Members have seen CTU Lead Organizer Tennille Evans whipping up the crowd and belting out chants and songs in her beautiful, powerful voice at union rallies, events and parties. But most folks will be surprised to learn that Evans has always thought of herself as somewhat reserved and shy.
And many also might be surprised to learn that education was not her first career choice. In college, she majored in criminal justice and at one point applied to the Chicago Police Academy.
“We all get confused when we’re young and try to figure it out,” she said with her booming laugh.
Born on Chicago’s West Side and raised mostly on the South Side, Evans comes from a deeply religious family and attended Catholic elementary schools. She started singing in her church choir and never stopped.
“Singing and serving God has been my passion,” she said. “My family and church are everything to me.”
After graduation from Jones Commercial High School — now the elite Jones College Prep — she attended Northern Illinois University in DeKalb but later transferred to Roosevelt University.
While Evans was completing her criminal justice degree at Roosevelt, her mother, who worked in CPS Central Office, convinced her to take a job in CPS. In 1995, she began working as an engineer at a school on the south side but then accepted a job at Nancy Jefferson Alternative School, which she calls a “hidden gem” inside the Juvenile Detention Center.
She worked at the school for 20 years in almost every PSRP position there and loved it.
“I loved being a PSRP and I loved the kids,” she said. “I was teaching the most challenging students but saw it as a mission of hope. We were helping them rebuild their lives and let them know there’s a better pathway.”
Thinking back, Evans said, she’s always been somewhat of an organizer. In high school, she was the one organizing a young women’s club and planning social events and activities. She also was the organizer in her family, pulling together reunions and other family events.
“I’m an only child so I’ve always been the one getting the family together, it’s like organizing,” she said. “I’m the go-to one in the family. Everyone comes to me for questions and answers.”
In the early 2000s, members at Jefferson realized their paychecks were being shorted by 15 minutes. Evans organized them to file a grievance, which won hundreds of thousands of dollars in back pay.
After that, people took notice.
“They were so relieved that I could help them fight for what’s right that they asked me to become delegate,” she said. “They started seeing me as someone who would stand up and challenge CPS school issues.”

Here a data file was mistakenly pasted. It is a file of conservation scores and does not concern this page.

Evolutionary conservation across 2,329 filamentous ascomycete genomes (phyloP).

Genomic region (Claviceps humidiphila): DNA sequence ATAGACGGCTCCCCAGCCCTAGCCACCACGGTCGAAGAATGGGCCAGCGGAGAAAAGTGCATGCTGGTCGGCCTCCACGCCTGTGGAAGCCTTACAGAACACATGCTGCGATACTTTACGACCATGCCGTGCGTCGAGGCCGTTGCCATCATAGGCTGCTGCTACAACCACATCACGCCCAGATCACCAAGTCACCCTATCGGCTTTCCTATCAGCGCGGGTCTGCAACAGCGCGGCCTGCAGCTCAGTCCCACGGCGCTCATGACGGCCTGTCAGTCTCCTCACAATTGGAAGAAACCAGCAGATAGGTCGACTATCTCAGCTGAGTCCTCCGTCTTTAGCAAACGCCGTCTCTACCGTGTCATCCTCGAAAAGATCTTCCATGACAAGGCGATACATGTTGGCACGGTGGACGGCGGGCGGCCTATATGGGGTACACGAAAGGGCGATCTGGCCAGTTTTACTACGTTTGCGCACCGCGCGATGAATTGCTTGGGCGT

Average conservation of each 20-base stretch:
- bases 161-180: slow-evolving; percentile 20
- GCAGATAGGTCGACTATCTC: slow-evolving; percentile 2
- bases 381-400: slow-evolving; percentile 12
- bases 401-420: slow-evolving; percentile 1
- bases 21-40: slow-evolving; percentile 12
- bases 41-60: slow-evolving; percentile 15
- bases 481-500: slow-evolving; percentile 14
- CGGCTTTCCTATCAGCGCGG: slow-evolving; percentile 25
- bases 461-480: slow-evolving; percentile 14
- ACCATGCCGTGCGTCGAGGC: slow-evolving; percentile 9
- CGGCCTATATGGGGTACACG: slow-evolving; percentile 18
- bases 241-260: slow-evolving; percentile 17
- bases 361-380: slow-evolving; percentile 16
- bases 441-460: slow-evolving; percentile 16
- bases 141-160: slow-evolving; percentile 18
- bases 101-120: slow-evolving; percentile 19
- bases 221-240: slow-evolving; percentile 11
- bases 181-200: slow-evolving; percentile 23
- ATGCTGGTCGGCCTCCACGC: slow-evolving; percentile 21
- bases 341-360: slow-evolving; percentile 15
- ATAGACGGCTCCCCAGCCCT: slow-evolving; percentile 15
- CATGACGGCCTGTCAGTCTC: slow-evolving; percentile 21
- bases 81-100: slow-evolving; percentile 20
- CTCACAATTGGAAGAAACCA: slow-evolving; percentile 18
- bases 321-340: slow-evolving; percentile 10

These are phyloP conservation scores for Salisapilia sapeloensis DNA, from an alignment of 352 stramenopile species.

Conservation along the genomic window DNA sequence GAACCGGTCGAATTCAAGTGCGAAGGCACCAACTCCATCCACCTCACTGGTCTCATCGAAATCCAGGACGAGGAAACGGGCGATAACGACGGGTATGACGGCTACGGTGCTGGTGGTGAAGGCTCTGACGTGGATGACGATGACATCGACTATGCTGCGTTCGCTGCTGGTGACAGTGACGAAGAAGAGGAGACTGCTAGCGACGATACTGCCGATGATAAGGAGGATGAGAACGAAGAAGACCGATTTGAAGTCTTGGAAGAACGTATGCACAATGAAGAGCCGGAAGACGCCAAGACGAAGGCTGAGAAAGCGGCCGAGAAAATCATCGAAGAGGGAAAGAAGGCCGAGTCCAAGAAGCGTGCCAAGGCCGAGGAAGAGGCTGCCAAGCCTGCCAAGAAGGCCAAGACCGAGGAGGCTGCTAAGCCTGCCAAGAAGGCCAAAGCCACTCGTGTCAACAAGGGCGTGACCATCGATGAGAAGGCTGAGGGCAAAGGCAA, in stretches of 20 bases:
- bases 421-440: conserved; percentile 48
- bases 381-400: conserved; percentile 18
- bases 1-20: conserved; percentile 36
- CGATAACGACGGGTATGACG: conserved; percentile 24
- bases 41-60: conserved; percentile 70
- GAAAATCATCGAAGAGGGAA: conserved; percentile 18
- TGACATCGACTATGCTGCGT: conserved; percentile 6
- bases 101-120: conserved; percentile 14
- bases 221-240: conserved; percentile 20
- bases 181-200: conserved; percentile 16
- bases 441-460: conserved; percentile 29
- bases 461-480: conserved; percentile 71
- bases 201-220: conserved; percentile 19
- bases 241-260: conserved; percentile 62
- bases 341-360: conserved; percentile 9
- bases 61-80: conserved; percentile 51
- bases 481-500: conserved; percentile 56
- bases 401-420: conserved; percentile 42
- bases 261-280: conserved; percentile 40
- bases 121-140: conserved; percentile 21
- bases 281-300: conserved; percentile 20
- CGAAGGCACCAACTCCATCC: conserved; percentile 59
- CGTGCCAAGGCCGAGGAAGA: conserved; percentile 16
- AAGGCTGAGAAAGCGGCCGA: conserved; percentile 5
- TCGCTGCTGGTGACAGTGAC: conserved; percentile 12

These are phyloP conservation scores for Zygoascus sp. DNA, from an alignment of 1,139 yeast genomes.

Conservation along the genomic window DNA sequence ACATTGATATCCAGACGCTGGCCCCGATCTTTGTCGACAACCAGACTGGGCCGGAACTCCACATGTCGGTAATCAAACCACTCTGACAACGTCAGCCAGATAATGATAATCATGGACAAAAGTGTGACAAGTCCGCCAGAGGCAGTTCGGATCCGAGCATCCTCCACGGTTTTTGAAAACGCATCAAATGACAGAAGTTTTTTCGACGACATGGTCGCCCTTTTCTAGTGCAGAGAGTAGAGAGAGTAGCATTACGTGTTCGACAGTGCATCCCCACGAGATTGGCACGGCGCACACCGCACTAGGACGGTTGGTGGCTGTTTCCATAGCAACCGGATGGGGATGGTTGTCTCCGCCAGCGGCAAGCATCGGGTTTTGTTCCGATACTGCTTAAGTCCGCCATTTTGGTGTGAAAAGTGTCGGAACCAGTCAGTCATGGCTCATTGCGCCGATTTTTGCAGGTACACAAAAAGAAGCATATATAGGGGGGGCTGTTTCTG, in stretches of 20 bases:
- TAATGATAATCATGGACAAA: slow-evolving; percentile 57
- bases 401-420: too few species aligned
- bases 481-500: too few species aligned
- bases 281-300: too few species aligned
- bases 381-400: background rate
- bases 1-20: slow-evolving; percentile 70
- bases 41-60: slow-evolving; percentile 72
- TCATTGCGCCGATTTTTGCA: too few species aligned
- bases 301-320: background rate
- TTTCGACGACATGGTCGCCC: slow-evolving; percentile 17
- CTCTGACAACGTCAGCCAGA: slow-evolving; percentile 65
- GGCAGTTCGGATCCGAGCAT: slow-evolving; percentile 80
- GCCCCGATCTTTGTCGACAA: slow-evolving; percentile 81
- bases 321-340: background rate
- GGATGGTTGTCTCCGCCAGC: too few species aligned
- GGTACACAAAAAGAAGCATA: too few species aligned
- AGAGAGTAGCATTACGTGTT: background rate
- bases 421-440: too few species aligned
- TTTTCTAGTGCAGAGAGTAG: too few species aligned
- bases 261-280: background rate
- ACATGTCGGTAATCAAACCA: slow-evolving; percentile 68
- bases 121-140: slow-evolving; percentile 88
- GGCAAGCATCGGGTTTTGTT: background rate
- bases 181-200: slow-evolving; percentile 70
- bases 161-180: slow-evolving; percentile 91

Evans dealt with several challenging principles and won several grievances stemming from administration retaliation. That pushed her to want to be a stronger union activist and to do more to empower teachers and PSRPs. In 2016, CTU recognized her talent and hired as an organizer. She was recently promoted to lead organizer.
“I had been a union member for years, but I wanted to do more to fight back against principal retaliation, to help empower members, especially our PSRPs,” she said. “It was kind of a natural transition. It was destiny, my calling.”
Evans is particularly proud of the CTU strikes and the work to lift up teachers and PSRPs — “empowering them to come out of their shells” — and helping union members in other cities organize. As a PSRP for more than 20 years, she relates to how important it is to be a part of a union and how difficult it is for PSRPs, who are mostly black and brown women, single mothers faced with inequities, to stand up and fight for what’s right. Because when we fight, we win.
“I was hiding my gift and talents,” she said. “I needed to empower myself so that my light would shine because the role of a leader is not to get other people to follow them but to empower others to lead.”
In her free time, Evans enjoys spending time with her daughter, family, AKA sorority sisters, traveling and, of course, singing in the choir. Although she sees retirement on the horizon, she said she’ll never really leave the union.
“CTU is in my blood,” she said. “It’s a family you can’t get divorced from.”
And that’s more than fine by her.